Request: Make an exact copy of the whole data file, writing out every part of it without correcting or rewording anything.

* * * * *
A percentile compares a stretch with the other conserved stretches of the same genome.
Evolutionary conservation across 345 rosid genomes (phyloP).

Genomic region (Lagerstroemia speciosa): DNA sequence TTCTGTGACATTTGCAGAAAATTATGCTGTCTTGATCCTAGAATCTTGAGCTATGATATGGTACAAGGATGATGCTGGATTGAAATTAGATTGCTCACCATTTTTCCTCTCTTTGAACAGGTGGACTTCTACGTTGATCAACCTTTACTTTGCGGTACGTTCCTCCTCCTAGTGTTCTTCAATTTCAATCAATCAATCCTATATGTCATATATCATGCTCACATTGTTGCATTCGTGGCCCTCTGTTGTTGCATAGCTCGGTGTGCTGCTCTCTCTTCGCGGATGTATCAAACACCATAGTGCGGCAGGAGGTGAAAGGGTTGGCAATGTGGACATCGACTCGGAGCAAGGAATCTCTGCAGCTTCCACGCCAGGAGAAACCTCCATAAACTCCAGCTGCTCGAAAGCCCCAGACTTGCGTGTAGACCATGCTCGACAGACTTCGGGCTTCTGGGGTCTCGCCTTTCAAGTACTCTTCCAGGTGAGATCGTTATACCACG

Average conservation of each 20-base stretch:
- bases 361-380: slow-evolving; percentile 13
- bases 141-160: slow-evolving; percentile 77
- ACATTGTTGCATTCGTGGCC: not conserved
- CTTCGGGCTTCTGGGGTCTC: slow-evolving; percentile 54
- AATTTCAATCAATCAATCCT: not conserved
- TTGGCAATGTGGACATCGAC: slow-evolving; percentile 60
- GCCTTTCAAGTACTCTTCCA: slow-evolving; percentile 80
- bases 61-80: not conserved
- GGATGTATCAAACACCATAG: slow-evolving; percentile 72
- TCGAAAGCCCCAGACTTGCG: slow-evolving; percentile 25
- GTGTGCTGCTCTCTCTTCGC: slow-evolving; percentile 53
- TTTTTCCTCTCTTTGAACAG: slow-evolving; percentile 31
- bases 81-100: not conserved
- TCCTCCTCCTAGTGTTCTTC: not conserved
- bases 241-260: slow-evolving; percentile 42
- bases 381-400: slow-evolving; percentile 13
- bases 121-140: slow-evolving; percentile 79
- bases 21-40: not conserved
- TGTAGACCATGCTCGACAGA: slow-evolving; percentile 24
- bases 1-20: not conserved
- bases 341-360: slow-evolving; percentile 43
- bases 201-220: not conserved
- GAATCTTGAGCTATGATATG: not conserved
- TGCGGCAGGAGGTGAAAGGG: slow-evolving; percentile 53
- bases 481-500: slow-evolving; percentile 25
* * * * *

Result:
A percentile compares a stretch with the other conserved stretches of the same genome.
Evolutionary conservation across 345 rosid genomes (phyloP).

Genomic region (Lagerstroemia speciosa): DNA sequence TTCTGTGACATTTGCAGAAAATTATGCTGTCTTGATCCTAGAATCTTGAGCTATGATATGGTACAAGGATGATGCTGGATTGAAATTAGATTGCTCACCATTTTTCCTCTCTTTGAACAGGTGGACTTCTACGTTGATCAACCTTTACTTTGCGGTACGTTCCTCCTCCTAGTGTTCTTCAATTTCAATCAATCAATCCTATATGTCATATATCATGCTCACATTGTTGCATTCGTGGCCCTCTGTTGTTGCATAGCTCGGTGTGCTGCTCTCTCTTCGCGGATGTATCAAACACCATAGTGCGGCAGGAGGTGAAAGGGTTGGCAATGTGGACATCGACTCGGAGCAAGGAATCTCTGCAGCTTCCACGCCAGGAGAAACCTCCATAAACTCCAGCTGCTCGAAAGCCCCAGACTTGCGTGTAGACCATGCTCGACAGACTTCGGGCTTCTGGGGTCTCGCCTTTCAAGTACTCTTCCAGGTGAGATCGTTATACCACG

Average conservation of each 20-base stretch:
- bases 361-380: slow-evolving; percentile 13
- bases 141-160: slow-evolving; percentile 77
- ACATTGTTGCATTCGTGGCC: not conserved
- CTTCGGGCTTCTGGGGTCTC: slow-evolving; percentile 54
- AATTTCAATCAATCAATCCT: not conserved
- TTGGCAATGTGGACATCGAC: slow-evolving; percentile 60
- GCCTTTCAAGTACTCTTCCA: slow-evolving; percentile 80
- bases 61-80: not conserved
- GGATGTATCAAACACCATAG: slow-evolving; percentile 72
- TCGAAAGCCCCAGACTTGCG: slow-evolving; percentile 25
- GTGTGCTGCTCTCTCTTCGC: slow-evolving; percentile 53
- TTTTTCCTCTCTTTGAACAG: slow-evolving; percentile 31
- bases 81-100: not conserved
- TCCTCCTCCTAGTGTTCTTC: not conserved
- bases 241-260: slow-evolving; percentile 42
- bases 381-400: slow-evolving; percentile 13
- bases 121-140: slow-evolving; percentile 79
- bases 21-40: not conserved
- TGTAGACCATGCTCGACAGA: slow-evolving; percentile 24
- bases 1-20: not conserved
- bases 341-360: slow-evolving; percentile 43
- bases 201-220: not conserved
- GAATCTTGAGCTATGATATG: not conserved
- TGCGGCAGGAGGTGAAAGGG: slow-evolving; percentile 53
- bases 481-500: slow-evolving; percentile 25